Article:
Is it time to throw some cold water on the so-called shale revolution? The answer depends on who is holding the canister of water. If it is an American or Chinese,perhaps not. But if it is a European or an Indian,perhaps yes. Why?
The shale revolution has been the focus of interest of the petroleum industry for several years,and for good reason. It has opened up an entirely new frontier of hydrocarbon resources and it has substantially relieved the US of the burden of oil and gas imports. Many hydrocarbon-producing countries are now looking to replicate the USs success. The question is,will they succeed? The answer will depend on how effectively they manage the above the ground impediments. In India,the latter could be the deal-breaker.
The shale revolution refers to the extraordinary success America has had in unlocking oil and gas molecules from shale rock. The fact that hydrocarbons existed between the pores of these rocks has been known for long,but it was not until 1998,when George Mitchell,the chairman of a small independent oil and gas company based out of Houston,drilled the first commercially viable horizontal well in the Texas Barnett shale basin,did it become possible to monetise them. His success enabled companies to fracture the shale rock by bombarding it with a combination of water,chemicals and salt under extreme pressure (hydraulic fracturing or fracking) and then producing the released molecules through a network of horizontal wells splayed across the basin. The big players invested billions and the term shale gale entered the oil industry lexicon. Gas production in the US has surged over the past five years so much so that companies that had created gas import re-gassification facilities have now applied to convert them into gas liquefaction export plants. President Barack Obama is currently sitting on more than a dozen such applications. The price of US gas has crashed to less than half the price of gas in Europe and a quarter of the price in the Asia-Pacific region. And US oil production has increased at a rate faster than any country in the world. There is now talk that America might achieve self-sufficiency in oil,too.
These extraordinary results have catalysed worldwide interest in shale gas and tight oil (liquids from shale). Other governments have asked their technocrats essentially three questions. Does the country have shale rock? If so,what might be the unconventional hydrocarbon potential? And what must be done to develop and monetise this potential?
The response to the first two questions has,so far,been almost uniformly encouraging. Most countries have established that they do have shale,and that non-US reserves are potentially huge. China,for instance,is expected to have larger reserves than the US; the UK is hoping to replace declining North Sea output with shale production,and India has been encouraged by initial studies. The US Geological Survey and the International Energy Agency studied seven of Indias 26 sedimentary basins. Their conclusion was that four of these basins contained shale and risked reserves of between 65 to 100 trillion cubic feet of technically recoverable shale gas. The answer to the third question,however,has been more cautious. There is now mounting concern about above the ground impediments.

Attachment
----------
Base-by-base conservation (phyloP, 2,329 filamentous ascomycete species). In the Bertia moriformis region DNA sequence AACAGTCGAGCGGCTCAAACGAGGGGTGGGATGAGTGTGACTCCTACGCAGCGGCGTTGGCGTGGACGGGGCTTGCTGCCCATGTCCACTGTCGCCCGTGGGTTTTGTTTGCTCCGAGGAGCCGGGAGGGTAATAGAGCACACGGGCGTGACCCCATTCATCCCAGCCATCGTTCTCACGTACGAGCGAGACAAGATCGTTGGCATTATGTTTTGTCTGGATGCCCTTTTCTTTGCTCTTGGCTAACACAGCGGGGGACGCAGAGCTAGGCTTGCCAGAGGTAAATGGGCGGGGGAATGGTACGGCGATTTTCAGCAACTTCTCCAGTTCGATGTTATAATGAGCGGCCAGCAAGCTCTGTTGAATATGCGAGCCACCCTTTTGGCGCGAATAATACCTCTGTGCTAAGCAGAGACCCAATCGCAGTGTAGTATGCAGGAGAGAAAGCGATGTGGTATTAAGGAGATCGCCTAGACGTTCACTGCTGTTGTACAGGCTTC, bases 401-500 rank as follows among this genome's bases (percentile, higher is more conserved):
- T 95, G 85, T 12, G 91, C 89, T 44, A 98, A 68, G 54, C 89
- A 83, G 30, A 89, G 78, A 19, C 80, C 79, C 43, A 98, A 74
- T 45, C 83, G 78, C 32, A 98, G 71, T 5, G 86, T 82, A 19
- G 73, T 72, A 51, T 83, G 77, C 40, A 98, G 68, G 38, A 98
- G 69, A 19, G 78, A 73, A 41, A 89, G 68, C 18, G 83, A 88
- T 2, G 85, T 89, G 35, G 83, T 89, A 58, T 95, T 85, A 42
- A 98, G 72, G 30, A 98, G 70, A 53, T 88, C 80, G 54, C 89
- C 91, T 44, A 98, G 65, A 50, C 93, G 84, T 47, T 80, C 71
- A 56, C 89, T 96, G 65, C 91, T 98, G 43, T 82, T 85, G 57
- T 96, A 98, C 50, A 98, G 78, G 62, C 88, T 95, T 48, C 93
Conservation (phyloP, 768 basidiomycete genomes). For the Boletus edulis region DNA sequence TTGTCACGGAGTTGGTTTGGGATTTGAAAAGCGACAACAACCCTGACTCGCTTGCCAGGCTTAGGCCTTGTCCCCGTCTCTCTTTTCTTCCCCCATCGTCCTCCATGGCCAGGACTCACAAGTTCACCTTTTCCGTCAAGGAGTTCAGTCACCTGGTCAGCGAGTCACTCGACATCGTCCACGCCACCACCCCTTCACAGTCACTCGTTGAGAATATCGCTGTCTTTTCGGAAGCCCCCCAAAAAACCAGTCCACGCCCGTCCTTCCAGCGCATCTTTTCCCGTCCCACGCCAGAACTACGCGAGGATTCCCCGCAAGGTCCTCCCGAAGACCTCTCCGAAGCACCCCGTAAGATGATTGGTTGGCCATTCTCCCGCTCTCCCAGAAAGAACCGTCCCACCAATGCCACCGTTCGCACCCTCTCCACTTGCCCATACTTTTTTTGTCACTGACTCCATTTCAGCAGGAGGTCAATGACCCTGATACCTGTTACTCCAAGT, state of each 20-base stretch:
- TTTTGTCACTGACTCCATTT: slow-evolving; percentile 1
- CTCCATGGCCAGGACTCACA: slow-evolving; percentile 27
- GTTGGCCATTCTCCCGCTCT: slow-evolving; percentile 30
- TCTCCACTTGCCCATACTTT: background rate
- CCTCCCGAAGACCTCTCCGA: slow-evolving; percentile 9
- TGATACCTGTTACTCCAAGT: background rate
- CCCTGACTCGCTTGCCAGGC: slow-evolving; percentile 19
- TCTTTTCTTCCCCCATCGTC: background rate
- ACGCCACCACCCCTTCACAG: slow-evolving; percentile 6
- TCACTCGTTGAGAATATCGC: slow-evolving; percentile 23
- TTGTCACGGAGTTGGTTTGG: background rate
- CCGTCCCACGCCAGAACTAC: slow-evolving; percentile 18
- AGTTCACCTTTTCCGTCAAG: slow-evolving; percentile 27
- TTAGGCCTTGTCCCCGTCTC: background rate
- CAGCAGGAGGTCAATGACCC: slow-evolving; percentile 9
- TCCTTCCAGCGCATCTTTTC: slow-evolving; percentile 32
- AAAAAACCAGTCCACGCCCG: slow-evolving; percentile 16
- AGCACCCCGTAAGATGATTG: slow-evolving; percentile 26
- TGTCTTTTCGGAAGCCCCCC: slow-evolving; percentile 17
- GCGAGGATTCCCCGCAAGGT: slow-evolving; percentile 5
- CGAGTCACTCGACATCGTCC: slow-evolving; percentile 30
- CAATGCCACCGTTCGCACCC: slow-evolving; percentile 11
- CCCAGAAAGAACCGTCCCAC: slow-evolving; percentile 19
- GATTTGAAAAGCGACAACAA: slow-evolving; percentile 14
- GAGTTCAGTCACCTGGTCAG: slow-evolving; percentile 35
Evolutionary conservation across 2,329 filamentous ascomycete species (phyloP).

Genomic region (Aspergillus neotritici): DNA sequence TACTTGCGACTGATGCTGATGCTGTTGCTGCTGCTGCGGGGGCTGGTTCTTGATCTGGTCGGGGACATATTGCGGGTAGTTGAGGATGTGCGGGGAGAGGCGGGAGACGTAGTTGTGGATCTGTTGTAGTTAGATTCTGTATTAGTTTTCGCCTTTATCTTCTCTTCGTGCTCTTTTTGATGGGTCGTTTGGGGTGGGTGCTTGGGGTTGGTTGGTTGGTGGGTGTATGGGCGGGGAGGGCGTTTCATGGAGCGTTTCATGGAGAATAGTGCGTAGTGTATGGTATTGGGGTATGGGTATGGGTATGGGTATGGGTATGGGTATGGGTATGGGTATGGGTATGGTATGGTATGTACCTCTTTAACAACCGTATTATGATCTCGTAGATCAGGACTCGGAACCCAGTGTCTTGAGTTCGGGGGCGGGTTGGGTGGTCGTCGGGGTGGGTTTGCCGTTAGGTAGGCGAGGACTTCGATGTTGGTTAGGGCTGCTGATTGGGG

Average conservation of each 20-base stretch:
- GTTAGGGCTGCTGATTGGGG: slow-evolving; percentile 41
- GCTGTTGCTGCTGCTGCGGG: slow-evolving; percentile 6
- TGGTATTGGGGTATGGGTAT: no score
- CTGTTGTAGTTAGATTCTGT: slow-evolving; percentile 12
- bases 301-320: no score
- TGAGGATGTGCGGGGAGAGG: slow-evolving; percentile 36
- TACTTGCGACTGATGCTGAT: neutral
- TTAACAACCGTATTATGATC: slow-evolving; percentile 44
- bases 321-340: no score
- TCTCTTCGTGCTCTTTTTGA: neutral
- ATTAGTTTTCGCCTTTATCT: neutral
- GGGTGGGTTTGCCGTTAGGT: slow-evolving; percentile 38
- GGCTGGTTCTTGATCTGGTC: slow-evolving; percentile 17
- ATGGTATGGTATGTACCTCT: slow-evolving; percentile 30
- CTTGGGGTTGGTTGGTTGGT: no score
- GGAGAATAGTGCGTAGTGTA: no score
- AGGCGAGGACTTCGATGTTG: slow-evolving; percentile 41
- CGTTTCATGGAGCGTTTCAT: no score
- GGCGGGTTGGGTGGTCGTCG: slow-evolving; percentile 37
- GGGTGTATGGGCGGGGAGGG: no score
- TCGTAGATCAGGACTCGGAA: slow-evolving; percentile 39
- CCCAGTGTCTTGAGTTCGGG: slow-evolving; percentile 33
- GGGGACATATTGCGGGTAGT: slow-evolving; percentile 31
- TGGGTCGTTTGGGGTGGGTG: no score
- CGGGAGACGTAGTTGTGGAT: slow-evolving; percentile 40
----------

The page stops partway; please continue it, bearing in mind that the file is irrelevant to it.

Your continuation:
For a start,many countries are worried about environmental consequences. For instance,France has banned hydraulic fracturing because it fears that the chemicals will leach into the soil and/ or contaminate ground water. It is also afraid that methane might leak into the atmosphere. Methane is an order of magnitude stronger greenhouse gas than carbon dioxide. Then there are issues related to population density,acquisition of land,availability of water,management of the supply chain and the diverse and often conflicting interests of multiple stakeholders.
America did not have to contend with these issues. It is not densely populated and the bulk of the drilling has taken place in scarcely populated areas. It is not short of water. The companies have had little or no difficulty in negotiating rights to expansive and contiguous acreage because the average size of landholdings is large and the landlords have an incentive to encourage drilling because they own the sub-surface minerals. The oil service sector is well developed and capable of supporting an intensive assembly line drilling programme. The approval process is streamlined,transparent and time-bound,and the stakeholders are not divided and misaligned. Most have a common interest in exploration and production.
The situation in other countries,however,is different. For example,India is densely populated,its land holdings are fragmented,and the sub-surface mineral rights do not belong to the land owner (the Supreme Court has recently passed an order that might give landowners such rights,but as of the writing the situation is not clear). It is fast reaching the threshold of a water crisis. There is no indigenous oil service industry and no institutional mechanisms by which to bring the divergent and multiple stakeholders (the various Central government ministries,their state government counterparts,landowners,suppliers and civil society) around a table to hammer out a common approach. Many other countries face a variant of these above the ground hurdles. Some,like China,may be able to overcome them through government fiat. Most will find it challenging and time-consuming. That is why it is good to keep a canister of water ready at hand. Decision-makers who allow their rhetorical reach to exceed their substantive grasp and fail to appreciate that the shale revolution will remain an American phenomena until and unless these hurdles are crossed,will need to be periodically doused.
The writer is the chairman of Brookings India and senior fellow,Brookings Institution